Utah's school districts: Is Smaller Better?

By Julia Lyon
The Salt Lake Tribune
By Brooke Adams
The Salt Lake Tribune


With enrollments at all-time highs in some of the nation's largest school districts, parents and politicians from Nevada to Nebraska are calling for megadistricts to splinter to give residents more local control.
   Utahns unhappy about school closures and looming tax increases are part of that trend. Unlike residents of some other states, though, Utahns now can vote for their cities to break away from districts. A law passed by the 2006 Legislature has people from Orem to South Salt Lake pondering the possibility of creating new, smaller districts.
    Here's the problem, however: Researchers can't agree whether smaller districts are better.
    Utah Office of Education statistician Randy Raphael earlier this year concluded that an optimal school district would have 43,407 students. Such a district, he found, would be the most economically efficient based on enrollment and per-pupil spending. Larger school districts, such as Jordan School District - Utah's largest, with 77,400 students - can educate many more students than the optimal number without paying significantly more per student, his research found.
    Notably, Raphael's analysis only took economic efficiencies into account and did not factor in academic achievement such as test scores or graduation rates.
   But education quality is critical in the district-size debate, small-district proponents argue. Studies that support their view include an analysis of California public school data that suggests larger district size may negatively affect achievement. In 1999, students in larger districts did not fare as well on standardized tests as those in smaller districts.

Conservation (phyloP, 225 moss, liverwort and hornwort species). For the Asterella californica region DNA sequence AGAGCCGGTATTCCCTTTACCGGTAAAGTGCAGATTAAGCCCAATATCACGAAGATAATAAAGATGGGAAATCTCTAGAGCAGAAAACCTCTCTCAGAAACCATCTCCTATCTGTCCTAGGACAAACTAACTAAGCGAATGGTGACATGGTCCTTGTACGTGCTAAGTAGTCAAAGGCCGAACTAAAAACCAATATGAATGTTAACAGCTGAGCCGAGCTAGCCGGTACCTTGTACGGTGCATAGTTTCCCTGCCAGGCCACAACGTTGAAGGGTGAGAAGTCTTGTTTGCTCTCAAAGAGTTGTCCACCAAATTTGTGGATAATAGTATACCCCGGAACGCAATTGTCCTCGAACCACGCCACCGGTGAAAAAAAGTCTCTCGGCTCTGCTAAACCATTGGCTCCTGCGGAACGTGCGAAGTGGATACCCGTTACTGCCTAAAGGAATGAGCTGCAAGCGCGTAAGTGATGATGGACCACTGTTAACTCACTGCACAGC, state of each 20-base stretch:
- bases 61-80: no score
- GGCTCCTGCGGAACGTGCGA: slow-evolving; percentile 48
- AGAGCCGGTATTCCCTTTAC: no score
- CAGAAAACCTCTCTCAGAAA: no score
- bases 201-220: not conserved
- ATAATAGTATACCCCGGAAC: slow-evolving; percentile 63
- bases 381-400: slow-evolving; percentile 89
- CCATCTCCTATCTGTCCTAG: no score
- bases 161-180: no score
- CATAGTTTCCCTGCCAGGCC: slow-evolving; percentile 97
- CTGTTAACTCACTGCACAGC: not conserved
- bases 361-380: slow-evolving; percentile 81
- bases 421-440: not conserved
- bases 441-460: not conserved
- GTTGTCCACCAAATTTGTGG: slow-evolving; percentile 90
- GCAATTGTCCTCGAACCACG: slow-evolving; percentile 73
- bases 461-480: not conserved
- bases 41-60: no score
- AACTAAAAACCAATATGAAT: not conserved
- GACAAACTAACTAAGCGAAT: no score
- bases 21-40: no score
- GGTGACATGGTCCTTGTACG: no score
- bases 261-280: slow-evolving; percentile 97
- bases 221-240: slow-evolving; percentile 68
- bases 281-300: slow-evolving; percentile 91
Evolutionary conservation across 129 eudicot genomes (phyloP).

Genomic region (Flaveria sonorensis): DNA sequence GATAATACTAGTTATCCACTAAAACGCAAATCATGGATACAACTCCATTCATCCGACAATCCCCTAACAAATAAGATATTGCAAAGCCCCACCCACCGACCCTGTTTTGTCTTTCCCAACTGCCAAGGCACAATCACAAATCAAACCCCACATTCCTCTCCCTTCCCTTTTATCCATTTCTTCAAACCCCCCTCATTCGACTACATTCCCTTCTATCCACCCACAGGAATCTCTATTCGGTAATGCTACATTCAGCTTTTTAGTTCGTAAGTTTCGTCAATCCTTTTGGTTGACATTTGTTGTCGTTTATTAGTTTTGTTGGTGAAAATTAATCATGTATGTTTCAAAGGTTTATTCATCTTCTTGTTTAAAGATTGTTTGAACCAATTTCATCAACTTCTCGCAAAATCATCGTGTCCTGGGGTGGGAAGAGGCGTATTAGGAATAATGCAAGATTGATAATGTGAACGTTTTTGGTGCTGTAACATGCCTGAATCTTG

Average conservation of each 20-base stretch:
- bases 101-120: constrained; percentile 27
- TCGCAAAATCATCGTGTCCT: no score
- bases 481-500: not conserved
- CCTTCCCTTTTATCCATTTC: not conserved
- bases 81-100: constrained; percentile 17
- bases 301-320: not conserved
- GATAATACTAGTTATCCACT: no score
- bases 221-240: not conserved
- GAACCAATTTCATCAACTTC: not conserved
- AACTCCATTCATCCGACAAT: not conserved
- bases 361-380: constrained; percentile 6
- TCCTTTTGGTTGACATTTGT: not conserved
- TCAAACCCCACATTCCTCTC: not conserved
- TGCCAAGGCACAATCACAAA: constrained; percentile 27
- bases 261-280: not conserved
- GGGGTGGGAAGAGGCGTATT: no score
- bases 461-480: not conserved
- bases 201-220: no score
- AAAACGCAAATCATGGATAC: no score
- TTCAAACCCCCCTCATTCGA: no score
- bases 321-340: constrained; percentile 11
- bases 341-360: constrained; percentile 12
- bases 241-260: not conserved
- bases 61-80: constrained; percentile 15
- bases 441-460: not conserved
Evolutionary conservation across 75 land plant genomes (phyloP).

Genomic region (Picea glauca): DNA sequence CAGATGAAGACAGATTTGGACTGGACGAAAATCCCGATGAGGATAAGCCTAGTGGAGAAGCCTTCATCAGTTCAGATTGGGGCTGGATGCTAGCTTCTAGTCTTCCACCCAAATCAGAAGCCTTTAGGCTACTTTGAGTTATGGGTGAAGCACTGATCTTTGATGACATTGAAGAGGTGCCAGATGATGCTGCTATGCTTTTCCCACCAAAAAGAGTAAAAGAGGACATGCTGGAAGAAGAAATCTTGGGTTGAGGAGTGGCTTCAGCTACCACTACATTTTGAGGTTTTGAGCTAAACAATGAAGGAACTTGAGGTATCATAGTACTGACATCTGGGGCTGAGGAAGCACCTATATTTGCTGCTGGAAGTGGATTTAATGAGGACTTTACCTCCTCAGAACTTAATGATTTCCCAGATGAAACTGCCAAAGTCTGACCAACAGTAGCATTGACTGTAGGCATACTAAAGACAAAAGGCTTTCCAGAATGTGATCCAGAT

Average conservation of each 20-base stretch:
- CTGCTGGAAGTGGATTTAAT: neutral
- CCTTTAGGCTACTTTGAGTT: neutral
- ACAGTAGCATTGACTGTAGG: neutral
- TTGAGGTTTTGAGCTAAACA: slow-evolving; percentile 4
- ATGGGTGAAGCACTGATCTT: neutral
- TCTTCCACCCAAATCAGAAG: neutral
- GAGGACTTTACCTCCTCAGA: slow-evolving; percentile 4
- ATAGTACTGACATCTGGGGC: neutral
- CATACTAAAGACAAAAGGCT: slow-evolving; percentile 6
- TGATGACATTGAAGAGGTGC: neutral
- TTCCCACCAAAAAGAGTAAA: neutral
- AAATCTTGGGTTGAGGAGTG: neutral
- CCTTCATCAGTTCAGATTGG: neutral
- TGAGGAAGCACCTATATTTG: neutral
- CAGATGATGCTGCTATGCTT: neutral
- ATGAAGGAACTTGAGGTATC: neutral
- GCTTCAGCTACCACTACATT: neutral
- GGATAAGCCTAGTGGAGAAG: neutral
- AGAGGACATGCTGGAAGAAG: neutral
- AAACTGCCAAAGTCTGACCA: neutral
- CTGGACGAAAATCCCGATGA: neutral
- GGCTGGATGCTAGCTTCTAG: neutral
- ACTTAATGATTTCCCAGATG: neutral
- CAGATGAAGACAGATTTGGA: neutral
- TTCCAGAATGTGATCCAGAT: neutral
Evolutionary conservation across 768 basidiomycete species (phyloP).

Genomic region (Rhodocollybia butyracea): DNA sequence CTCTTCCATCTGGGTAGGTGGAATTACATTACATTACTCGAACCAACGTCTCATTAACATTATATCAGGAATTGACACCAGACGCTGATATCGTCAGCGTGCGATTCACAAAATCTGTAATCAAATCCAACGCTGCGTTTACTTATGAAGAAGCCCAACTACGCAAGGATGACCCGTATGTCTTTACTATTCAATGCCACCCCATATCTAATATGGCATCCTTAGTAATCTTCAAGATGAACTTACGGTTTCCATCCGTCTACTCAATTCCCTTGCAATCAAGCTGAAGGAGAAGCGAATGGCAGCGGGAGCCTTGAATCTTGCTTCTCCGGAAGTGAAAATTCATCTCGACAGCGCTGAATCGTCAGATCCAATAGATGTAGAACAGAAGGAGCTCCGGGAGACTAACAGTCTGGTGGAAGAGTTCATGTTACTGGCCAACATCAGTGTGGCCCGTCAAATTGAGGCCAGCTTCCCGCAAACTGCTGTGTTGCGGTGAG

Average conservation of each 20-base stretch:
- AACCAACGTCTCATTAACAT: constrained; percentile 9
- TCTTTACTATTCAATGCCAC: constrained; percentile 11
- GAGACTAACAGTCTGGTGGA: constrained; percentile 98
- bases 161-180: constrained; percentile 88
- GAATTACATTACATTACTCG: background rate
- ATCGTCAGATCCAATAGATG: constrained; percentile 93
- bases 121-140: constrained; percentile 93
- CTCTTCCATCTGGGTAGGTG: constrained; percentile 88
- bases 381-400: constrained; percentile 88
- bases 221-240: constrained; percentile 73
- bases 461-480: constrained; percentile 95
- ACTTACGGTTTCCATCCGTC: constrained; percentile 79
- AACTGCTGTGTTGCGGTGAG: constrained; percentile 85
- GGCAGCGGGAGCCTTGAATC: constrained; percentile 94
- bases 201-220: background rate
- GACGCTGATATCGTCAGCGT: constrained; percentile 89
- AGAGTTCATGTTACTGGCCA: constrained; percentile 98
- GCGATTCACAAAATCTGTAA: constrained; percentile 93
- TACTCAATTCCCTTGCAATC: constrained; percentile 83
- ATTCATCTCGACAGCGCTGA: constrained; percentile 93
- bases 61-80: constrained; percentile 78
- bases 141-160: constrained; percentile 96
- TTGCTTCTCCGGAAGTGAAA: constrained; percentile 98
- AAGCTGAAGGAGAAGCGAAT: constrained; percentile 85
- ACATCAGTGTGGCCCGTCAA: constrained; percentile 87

In a debate with lots of unanswered questions, the only certainty is that parents and politicians in Utah and nationwide want to gain more control of their schools.
    "If you want government by, of and for the people, it's got to be close enough to them that they can participate, they can understand it," said Rep. David Cox, R-Lehi, who sponsored the Utah law that enables districts to break up.
    Big vs. small: The Jordan district, which faces the potential withdrawal of at least two cities from its boundaries, sees strengths in its size.
   "Some of the reasons we're very efficient is we do have larger schools," said Burke Jolley, Jordan's business administrator. Class sizes that are average to higher than average save the district money on a per-pupil basis.
   Larger schools make it possible for the district to offer a variety of classes and programs, added Jordan Superintendent Barry Newbold. The district's size and larger budget also allow for the development of specialty schools for which smaller districts typically don't have the funds or students.
   A frequent argument in support of maintaining larger school districts is that forming smaller districts creates redundancies - another transportation department, another food-services program, etc.
   The argument doesn't necessarily wash with Richard Tranter, superintendent of the Murray City School District, one of the state's smallest urban districts. Smaller districts do have many of the same departments and staff that a larger, neighboring district just a few miles away may have. But small districts come up with creative solutions.
    Because of its size, the 6,500-student Murray district doesn't have layers of middle management, so many of the staff take on multiple responsibilities. The district also doesn't have the ability to do certain specialty programs, so it partners with other districts and Salt Lake Community College.
   "It doesn't mean our kids don't have access because we're small," Tranter said.
   People love the district - they feel they can identify with schools and school board members, he said. "There's a certain culture here that happens because of our size," Tranter said.